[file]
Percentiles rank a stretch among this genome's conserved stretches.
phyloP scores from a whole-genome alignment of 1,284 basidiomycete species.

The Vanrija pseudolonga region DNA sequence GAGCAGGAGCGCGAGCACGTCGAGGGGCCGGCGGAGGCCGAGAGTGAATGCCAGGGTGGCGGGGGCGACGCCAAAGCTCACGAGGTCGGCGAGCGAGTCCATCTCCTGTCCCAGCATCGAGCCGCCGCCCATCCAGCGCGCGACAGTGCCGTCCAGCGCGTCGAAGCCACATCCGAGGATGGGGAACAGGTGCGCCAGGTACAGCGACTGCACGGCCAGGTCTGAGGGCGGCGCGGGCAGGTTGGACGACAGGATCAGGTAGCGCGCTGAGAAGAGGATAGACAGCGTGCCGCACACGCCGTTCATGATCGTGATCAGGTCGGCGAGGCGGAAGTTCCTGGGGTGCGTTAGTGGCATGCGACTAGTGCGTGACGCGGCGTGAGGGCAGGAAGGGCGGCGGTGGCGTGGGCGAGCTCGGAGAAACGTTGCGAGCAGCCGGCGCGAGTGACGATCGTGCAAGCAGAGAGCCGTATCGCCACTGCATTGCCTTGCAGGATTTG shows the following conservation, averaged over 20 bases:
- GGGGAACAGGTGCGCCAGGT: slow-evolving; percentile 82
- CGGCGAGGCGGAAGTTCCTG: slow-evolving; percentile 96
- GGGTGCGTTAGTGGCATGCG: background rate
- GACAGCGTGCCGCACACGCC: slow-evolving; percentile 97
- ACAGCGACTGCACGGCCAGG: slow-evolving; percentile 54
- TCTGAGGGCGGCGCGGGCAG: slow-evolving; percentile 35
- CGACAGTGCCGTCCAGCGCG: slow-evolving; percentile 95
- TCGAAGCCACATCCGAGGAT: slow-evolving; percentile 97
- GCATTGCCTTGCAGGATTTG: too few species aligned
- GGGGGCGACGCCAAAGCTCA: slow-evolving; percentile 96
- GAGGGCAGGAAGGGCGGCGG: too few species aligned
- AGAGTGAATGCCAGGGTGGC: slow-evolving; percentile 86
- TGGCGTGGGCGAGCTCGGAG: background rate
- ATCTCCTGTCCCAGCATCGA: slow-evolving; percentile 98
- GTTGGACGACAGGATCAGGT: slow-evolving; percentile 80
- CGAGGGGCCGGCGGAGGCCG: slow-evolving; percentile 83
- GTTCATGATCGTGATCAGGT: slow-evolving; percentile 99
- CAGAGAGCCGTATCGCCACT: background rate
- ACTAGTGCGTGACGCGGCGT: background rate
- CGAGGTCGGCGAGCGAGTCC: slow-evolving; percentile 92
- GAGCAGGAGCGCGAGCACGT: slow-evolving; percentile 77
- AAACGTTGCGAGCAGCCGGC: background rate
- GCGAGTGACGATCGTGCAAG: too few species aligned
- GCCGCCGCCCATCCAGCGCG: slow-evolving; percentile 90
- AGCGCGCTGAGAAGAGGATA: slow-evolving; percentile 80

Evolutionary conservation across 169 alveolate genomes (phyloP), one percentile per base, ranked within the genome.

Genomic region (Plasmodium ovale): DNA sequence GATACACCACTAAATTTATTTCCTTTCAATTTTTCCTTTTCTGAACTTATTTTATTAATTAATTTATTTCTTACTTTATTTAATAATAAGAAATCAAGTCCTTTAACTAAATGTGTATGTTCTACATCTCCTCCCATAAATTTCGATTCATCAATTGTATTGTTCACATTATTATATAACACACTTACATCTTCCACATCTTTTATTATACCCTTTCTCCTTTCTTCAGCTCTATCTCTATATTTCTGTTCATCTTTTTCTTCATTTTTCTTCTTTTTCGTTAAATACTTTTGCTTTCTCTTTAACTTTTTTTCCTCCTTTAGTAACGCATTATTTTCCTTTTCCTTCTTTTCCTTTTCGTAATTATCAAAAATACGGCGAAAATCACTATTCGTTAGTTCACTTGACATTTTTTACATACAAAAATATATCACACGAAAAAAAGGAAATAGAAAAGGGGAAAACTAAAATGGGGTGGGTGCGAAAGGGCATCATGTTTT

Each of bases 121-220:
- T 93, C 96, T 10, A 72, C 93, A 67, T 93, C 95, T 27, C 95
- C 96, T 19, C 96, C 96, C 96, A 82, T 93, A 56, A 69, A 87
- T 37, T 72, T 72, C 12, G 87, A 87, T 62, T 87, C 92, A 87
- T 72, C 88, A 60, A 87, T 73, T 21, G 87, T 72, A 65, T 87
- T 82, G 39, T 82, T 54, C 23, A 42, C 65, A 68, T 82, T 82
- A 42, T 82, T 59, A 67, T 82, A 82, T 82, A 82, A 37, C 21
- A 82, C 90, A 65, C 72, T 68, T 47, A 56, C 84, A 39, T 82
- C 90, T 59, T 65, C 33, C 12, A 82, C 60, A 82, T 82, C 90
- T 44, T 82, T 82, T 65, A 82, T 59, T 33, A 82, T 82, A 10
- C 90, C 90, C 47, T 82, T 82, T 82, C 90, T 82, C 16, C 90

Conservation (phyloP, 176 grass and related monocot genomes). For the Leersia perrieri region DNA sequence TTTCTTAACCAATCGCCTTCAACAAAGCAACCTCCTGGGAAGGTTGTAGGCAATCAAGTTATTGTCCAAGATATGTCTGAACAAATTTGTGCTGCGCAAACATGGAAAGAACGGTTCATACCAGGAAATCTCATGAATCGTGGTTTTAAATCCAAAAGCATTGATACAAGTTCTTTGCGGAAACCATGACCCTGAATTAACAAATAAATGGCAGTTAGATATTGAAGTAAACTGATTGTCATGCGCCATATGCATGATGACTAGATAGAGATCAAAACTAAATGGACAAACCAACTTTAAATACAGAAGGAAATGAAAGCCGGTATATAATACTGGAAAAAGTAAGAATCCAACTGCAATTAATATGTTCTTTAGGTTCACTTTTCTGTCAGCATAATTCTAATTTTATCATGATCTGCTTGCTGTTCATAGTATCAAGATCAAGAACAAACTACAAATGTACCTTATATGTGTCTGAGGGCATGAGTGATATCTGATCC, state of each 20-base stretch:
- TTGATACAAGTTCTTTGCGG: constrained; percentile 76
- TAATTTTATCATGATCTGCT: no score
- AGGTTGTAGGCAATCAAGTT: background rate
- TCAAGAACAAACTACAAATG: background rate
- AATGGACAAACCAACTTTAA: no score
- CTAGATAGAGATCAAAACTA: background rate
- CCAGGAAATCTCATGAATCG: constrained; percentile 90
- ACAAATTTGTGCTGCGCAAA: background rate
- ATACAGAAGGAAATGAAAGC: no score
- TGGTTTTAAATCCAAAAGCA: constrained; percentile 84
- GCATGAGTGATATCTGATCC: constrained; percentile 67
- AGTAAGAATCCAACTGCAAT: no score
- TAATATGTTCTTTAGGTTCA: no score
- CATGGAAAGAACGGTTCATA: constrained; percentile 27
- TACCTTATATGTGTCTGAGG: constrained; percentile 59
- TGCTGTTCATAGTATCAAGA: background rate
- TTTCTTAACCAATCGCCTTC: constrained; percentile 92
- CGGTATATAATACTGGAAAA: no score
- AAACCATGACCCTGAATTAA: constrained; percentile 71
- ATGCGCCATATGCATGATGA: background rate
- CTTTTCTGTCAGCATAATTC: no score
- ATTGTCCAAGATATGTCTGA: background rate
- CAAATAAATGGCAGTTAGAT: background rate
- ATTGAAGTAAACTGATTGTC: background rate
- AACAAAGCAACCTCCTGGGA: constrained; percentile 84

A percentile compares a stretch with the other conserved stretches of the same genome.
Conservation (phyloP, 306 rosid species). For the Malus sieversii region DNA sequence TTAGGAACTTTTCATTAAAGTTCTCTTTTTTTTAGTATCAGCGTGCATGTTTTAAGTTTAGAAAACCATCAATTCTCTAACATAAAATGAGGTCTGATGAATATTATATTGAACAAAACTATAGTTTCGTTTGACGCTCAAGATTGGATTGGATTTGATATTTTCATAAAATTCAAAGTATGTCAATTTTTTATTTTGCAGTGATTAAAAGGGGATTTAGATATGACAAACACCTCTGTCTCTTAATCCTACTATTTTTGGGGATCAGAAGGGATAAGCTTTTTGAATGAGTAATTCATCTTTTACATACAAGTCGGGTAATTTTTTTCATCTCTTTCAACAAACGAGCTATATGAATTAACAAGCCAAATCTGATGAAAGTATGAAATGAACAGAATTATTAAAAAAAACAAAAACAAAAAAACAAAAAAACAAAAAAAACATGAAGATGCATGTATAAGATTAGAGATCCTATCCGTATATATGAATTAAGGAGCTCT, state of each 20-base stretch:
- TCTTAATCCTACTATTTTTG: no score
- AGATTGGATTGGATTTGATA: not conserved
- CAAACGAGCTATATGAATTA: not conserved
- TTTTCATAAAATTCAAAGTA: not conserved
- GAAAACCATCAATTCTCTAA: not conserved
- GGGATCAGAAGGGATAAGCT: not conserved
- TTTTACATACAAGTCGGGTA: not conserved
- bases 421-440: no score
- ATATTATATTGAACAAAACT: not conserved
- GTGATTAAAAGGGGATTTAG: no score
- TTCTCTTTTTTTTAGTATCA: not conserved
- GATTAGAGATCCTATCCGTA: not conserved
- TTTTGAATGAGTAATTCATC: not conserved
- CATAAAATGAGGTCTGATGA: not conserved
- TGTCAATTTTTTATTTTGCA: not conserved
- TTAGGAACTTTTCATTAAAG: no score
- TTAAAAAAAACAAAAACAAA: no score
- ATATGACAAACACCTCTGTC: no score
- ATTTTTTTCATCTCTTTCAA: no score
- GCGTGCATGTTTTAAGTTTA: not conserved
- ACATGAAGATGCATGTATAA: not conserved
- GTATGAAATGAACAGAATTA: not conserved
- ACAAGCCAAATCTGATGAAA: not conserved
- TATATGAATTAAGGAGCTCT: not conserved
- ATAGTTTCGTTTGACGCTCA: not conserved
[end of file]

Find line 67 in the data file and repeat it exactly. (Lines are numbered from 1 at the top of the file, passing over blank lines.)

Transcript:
- AACAAAGCAACCTCCTGGGA: constrained; percentile 84